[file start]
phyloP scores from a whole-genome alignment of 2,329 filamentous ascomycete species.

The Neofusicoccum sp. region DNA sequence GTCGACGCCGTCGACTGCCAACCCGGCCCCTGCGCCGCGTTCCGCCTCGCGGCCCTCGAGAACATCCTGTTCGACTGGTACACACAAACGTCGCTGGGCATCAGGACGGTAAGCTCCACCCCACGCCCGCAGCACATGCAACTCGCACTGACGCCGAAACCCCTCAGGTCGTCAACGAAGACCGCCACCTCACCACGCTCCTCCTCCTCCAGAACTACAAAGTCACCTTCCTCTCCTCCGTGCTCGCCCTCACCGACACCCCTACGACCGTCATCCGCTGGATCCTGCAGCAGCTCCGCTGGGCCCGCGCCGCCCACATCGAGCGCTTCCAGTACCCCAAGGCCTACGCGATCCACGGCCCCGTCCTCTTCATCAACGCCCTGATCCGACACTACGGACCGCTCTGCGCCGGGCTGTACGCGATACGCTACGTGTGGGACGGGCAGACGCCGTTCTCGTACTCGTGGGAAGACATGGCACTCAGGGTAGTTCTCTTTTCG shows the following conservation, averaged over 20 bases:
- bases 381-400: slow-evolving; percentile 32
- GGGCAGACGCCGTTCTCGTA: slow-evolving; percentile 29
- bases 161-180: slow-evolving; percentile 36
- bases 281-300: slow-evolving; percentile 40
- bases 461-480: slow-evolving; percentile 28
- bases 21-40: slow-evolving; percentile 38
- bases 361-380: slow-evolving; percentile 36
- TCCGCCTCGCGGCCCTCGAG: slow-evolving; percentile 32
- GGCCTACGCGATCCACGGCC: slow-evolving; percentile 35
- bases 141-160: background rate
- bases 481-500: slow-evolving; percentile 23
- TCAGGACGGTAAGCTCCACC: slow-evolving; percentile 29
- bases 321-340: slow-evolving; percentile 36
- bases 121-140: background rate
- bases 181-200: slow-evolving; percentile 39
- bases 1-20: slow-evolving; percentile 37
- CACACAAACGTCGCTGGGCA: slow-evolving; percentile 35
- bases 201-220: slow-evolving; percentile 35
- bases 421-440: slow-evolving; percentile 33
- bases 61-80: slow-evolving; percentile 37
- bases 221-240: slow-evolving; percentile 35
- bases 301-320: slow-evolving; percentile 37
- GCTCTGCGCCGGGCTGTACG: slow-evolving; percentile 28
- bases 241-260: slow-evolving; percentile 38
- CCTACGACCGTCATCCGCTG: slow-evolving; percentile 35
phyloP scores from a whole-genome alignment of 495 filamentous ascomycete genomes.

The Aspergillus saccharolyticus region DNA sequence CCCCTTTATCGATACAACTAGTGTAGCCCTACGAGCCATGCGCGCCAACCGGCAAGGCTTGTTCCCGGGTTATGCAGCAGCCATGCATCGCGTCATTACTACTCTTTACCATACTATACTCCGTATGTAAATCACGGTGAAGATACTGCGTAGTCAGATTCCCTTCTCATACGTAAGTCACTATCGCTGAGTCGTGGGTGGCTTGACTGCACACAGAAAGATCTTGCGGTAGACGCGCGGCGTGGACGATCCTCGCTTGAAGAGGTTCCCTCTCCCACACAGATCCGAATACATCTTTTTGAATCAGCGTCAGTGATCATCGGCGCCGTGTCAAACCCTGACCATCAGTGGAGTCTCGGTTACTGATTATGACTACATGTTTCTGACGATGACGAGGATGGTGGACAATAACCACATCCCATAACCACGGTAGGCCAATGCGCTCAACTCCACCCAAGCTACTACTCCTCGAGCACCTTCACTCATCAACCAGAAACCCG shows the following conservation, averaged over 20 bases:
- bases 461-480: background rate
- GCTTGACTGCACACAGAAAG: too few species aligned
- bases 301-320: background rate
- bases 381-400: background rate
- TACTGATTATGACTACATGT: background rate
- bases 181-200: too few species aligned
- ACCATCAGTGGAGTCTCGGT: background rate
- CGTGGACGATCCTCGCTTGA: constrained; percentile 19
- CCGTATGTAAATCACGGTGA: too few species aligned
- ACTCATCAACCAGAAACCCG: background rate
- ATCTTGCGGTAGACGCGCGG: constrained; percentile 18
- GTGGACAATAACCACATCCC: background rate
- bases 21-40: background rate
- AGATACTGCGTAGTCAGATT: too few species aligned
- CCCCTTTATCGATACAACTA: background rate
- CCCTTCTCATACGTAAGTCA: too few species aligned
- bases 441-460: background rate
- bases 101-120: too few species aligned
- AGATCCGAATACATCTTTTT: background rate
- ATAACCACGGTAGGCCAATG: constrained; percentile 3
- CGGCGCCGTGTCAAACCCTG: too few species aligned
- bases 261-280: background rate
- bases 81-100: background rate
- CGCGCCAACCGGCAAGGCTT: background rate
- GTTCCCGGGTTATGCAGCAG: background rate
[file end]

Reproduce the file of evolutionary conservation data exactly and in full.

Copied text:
phyloP scores from a whole-genome alignment of 2,329 filamentous ascomycete species.

The Neofusicoccum sp. region DNA sequence GTCGACGCCGTCGACTGCCAACCCGGCCCCTGCGCCGCGTTCCGCCTCGCGGCCCTCGAGAACATCCTGTTCGACTGGTACACACAAACGTCGCTGGGCATCAGGACGGTAAGCTCCACCCCACGCCCGCAGCACATGCAACTCGCACTGACGCCGAAACCCCTCAGGTCGTCAACGAAGACCGCCACCTCACCACGCTCCTCCTCCTCCAGAACTACAAAGTCACCTTCCTCTCCTCCGTGCTCGCCCTCACCGACACCCCTACGACCGTCATCCGCTGGATCCTGCAGCAGCTCCGCTGGGCCCGCGCCGCCCACATCGAGCGCTTCCAGTACCCCAAGGCCTACGCGATCCACGGCCCCGTCCTCTTCATCAACGCCCTGATCCGACACTACGGACCGCTCTGCGCCGGGCTGTACGCGATACGCTACGTGTGGGACGGGCAGACGCCGTTCTCGTACTCGTGGGAAGACATGGCACTCAGGGTAGTTCTCTTTTCG shows the following conservation, averaged over 20 bases:
- bases 381-400: slow-evolving; percentile 32
- GGGCAGACGCCGTTCTCGTA: slow-evolving; percentile 29
- bases 161-180: slow-evolving; percentile 36
- bases 281-300: slow-evolving; percentile 40
- bases 461-480: slow-evolving; percentile 28
- bases 21-40: slow-evolving; percentile 38
- bases 361-380: slow-evolving; percentile 36
- TCCGCCTCGCGGCCCTCGAG: slow-evolving; percentile 32
- GGCCTACGCGATCCACGGCC: slow-evolving; percentile 35
- bases 141-160: background rate
- bases 481-500: slow-evolving; percentile 23
- TCAGGACGGTAAGCTCCACC: slow-evolving; percentile 29
- bases 321-340: slow-evolving; percentile 36
- bases 121-140: background rate
- bases 181-200: slow-evolving; percentile 39
- bases 1-20: slow-evolving; percentile 37
- CACACAAACGTCGCTGGGCA: slow-evolving; percentile 35
- bases 201-220: slow-evolving; percentile 35
- bases 421-440: slow-evolving; percentile 33
- bases 61-80: slow-evolving; percentile 37
- bases 221-240: slow-evolving; percentile 35
- bases 301-320: slow-evolving; percentile 37
- GCTCTGCGCCGGGCTGTACG: slow-evolving; percentile 28
- bases 241-260: slow-evolving; percentile 38
- CCTACGACCGTCATCCGCTG: slow-evolving; percentile 35
phyloP scores from a whole-genome alignment of 495 filamentous ascomycete genomes.

The Aspergillus saccharolyticus region DNA sequence CCCCTTTATCGATACAACTAGTGTAGCCCTACGAGCCATGCGCGCCAACCGGCAAGGCTTGTTCCCGGGTTATGCAGCAGCCATGCATCGCGTCATTACTACTCTTTACCATACTATACTCCGTATGTAAATCACGGTGAAGATACTGCGTAGTCAGATTCCCTTCTCATACGTAAGTCACTATCGCTGAGTCGTGGGTGGCTTGACTGCACACAGAAAGATCTTGCGGTAGACGCGCGGCGTGGACGATCCTCGCTTGAAGAGGTTCCCTCTCCCACACAGATCCGAATACATCTTTTTGAATCAGCGTCAGTGATCATCGGCGCCGTGTCAAACCCTGACCATCAGTGGAGTCTCGGTTACTGATTATGACTACATGTTTCTGACGATGACGAGGATGGTGGACAATAACCACATCCCATAACCACGGTAGGCCAATGCGCTCAACTCCACCCAAGCTACTACTCCTCGAGCACCTTCACTCATCAACCAGAAACCCG shows the following conservation, averaged over 20 bases:
- bases 461-480: background rate
- GCTTGACTGCACACAGAAAG: too few species aligned
- bases 301-320: background rate
- bases 381-400: background rate
- TACTGATTATGACTACATGT: background rate
- bases 181-200: too few species aligned
- ACCATCAGTGGAGTCTCGGT: background rate
- CGTGGACGATCCTCGCTTGA: constrained; percentile 19
- CCGTATGTAAATCACGGTGA: too few species aligned
- ACTCATCAACCAGAAACCCG: background rate
- ATCTTGCGGTAGACGCGCGG: constrained; percentile 18
- GTGGACAATAACCACATCCC: background rate
- bases 21-40: background rate
- AGATACTGCGTAGTCAGATT: too few species aligned
- CCCCTTTATCGATACAACTA: background rate
- CCCTTCTCATACGTAAGTCA: too few species aligned
- bases 441-460: background rate
- bases 101-120: too few species aligned
- AGATCCGAATACATCTTTTT: background rate
- ATAACCACGGTAGGCCAATG: constrained; percentile 3
- CGGCGCCGTGTCAAACCCTG: too few species aligned
- bases 261-280: background rate
- bases 81-100: background rate
- CGCGCCAACCGGCAAGGCTT: background rate
- GTTCCCGGGTTATGCAGCAG: background rate